Other less critical but important content (e.g., pharmacy name and phone number, prescriber name, fill date, refill information, expiration date, prescription number, drug quantity, physical description, and evidence-based auxiliary information) should not supersede critical patient information.  Such less critical information should be placed away from dosing instructions (e.g., at the bottom of the label or in another less prominent location) because it distracts patients, which can impair their recognition and understanding.

Simplify language.  Language on the label should be clear, simplified, concise, and familiar and should be used in a standardized manner. Only common terms and sentences should be used.  Do not use unfamiliar words (including Latin terms) or medical jargon.

Use of readability formulas and software is not recommended to simplify short excerpts of text like those on prescription labels. Instead, use simplified, standardized sentences that have been developed to ensure ease of understanding the instructions correctly (by seeking feedback from samples of diverse consumers).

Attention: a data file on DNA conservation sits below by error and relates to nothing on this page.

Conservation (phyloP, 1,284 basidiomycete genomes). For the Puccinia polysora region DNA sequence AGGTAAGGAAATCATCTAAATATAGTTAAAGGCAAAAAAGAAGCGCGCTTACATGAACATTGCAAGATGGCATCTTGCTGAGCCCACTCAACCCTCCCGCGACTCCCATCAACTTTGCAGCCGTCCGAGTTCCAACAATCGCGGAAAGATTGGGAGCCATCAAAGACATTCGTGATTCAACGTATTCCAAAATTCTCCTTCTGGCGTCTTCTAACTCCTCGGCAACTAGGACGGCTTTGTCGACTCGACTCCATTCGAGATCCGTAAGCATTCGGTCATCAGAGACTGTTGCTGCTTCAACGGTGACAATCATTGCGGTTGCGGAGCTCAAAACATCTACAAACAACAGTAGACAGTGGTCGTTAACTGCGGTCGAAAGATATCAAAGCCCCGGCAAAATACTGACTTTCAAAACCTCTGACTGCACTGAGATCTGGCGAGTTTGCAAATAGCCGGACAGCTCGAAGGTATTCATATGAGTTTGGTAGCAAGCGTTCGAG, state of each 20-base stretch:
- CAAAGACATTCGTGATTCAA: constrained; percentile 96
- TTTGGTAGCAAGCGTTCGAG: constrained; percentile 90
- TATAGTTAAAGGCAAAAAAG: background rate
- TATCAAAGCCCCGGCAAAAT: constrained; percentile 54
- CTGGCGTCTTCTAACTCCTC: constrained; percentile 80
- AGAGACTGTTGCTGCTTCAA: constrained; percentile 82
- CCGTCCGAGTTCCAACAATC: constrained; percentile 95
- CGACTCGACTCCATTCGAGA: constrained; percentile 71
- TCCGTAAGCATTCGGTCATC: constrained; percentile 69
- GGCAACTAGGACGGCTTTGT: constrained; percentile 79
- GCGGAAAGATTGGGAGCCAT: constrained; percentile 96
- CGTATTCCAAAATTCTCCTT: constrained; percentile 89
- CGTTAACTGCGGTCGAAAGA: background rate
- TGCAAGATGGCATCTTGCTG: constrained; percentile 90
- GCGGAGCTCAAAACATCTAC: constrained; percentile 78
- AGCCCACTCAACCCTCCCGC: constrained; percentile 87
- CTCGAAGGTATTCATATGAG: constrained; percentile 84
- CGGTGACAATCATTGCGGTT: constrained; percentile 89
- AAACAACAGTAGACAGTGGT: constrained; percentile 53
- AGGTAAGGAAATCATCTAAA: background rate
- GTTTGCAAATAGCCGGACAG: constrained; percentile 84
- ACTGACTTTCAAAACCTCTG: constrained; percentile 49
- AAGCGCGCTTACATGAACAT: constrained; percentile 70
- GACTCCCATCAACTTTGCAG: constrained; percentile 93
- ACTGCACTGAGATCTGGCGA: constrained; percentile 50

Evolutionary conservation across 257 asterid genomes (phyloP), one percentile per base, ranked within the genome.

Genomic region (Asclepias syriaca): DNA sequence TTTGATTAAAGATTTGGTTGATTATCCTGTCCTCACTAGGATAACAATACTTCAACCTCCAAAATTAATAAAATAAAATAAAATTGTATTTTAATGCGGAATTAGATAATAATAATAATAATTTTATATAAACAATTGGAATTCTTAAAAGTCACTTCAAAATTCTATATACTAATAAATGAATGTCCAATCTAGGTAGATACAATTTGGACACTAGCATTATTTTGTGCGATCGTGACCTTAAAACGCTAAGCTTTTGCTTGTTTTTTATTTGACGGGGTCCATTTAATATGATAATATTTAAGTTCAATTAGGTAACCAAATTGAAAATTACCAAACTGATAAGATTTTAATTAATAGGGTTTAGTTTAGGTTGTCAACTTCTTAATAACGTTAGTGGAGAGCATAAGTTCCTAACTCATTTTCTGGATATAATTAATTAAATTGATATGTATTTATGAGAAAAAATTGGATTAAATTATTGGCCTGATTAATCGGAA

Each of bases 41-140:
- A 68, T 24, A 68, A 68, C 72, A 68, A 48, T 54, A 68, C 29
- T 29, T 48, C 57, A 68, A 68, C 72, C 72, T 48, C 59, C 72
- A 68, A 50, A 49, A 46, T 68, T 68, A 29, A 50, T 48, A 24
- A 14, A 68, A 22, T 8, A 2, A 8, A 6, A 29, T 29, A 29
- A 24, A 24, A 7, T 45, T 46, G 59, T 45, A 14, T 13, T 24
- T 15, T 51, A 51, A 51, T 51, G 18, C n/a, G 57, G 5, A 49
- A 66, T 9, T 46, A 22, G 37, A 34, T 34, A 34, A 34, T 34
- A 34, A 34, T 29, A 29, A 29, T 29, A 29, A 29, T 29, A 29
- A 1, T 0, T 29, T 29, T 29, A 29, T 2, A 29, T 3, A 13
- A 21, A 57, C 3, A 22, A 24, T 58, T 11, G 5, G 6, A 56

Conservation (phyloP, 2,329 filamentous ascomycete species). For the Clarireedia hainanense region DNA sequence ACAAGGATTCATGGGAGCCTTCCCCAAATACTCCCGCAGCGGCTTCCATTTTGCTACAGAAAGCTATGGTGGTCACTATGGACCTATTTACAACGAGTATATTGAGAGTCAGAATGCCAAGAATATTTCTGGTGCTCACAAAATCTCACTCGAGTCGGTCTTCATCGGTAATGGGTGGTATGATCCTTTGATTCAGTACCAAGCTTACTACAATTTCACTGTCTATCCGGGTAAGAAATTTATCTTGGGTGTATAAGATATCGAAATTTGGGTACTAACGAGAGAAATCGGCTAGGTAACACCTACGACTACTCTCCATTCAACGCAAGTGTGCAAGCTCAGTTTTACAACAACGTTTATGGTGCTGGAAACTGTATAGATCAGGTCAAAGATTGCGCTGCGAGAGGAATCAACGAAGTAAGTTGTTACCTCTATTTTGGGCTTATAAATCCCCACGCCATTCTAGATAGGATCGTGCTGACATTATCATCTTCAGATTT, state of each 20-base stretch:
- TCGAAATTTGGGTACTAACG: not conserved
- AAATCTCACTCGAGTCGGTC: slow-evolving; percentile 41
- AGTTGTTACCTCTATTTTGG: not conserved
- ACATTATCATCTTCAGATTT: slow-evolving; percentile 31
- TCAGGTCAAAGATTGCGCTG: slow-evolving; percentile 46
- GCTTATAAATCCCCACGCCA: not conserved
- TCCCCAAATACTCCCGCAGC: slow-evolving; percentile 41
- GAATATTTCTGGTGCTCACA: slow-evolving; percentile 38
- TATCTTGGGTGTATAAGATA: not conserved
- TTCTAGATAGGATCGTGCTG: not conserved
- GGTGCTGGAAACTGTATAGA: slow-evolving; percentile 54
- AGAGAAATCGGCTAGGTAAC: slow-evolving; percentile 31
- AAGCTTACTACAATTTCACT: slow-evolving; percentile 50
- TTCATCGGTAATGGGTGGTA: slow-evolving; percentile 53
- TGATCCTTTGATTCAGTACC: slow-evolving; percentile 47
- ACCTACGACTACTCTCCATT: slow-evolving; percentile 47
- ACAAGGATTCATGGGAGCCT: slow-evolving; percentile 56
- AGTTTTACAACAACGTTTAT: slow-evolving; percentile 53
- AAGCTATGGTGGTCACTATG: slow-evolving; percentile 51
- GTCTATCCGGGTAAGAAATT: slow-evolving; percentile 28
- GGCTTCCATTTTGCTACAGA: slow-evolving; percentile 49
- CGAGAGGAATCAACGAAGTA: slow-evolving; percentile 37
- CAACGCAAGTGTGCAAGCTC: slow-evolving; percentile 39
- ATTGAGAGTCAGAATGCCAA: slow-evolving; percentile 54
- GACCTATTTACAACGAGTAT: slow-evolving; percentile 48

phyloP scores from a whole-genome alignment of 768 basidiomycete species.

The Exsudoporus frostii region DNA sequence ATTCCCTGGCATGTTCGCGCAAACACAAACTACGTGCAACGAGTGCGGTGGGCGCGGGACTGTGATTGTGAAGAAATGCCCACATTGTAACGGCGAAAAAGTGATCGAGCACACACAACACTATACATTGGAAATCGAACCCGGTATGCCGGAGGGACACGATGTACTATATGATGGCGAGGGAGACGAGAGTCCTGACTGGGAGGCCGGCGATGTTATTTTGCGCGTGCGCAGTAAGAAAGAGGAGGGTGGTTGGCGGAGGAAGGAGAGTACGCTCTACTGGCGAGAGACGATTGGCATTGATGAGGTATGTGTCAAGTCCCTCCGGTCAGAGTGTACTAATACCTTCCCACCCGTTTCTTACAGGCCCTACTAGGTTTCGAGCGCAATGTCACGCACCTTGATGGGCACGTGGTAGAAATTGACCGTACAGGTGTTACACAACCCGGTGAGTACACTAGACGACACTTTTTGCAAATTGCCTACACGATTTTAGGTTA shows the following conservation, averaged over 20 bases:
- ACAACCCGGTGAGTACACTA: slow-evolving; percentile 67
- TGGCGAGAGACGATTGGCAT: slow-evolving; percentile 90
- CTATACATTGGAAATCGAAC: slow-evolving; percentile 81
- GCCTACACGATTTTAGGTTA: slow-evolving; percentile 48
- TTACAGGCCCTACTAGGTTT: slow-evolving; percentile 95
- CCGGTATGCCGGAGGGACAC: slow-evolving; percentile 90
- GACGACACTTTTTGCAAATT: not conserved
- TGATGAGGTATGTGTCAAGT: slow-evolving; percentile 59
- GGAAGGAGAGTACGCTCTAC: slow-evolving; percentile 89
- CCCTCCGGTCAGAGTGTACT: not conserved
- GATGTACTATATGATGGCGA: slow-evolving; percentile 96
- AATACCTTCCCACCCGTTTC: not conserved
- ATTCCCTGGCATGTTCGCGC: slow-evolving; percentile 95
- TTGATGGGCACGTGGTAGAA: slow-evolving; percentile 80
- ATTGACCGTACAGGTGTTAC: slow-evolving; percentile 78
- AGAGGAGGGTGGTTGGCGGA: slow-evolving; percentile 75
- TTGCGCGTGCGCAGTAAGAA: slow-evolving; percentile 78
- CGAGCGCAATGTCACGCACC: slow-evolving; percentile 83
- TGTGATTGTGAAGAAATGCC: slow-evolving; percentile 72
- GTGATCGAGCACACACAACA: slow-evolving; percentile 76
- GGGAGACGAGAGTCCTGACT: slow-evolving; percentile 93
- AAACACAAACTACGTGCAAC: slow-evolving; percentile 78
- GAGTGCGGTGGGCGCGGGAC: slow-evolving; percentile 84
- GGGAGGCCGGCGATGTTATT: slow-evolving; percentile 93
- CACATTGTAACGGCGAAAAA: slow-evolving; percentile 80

Give explicit instructions.  Instructions for use (i.e., the SIG or signatur) should clearly separate the dose itself from the timing of each dose in order to explicitly convey the number of dosage units to be taken and when (e.g., specific time periods each day such as morning, noon, evening, and bedtime).  Instructions shall include specifics on time periods.  Do not use alphabetic characters for numbers.  For example, write, “Take 2 tablets in the morning and 2 tablets in the evening” rather than “Take two tablets twice daily.”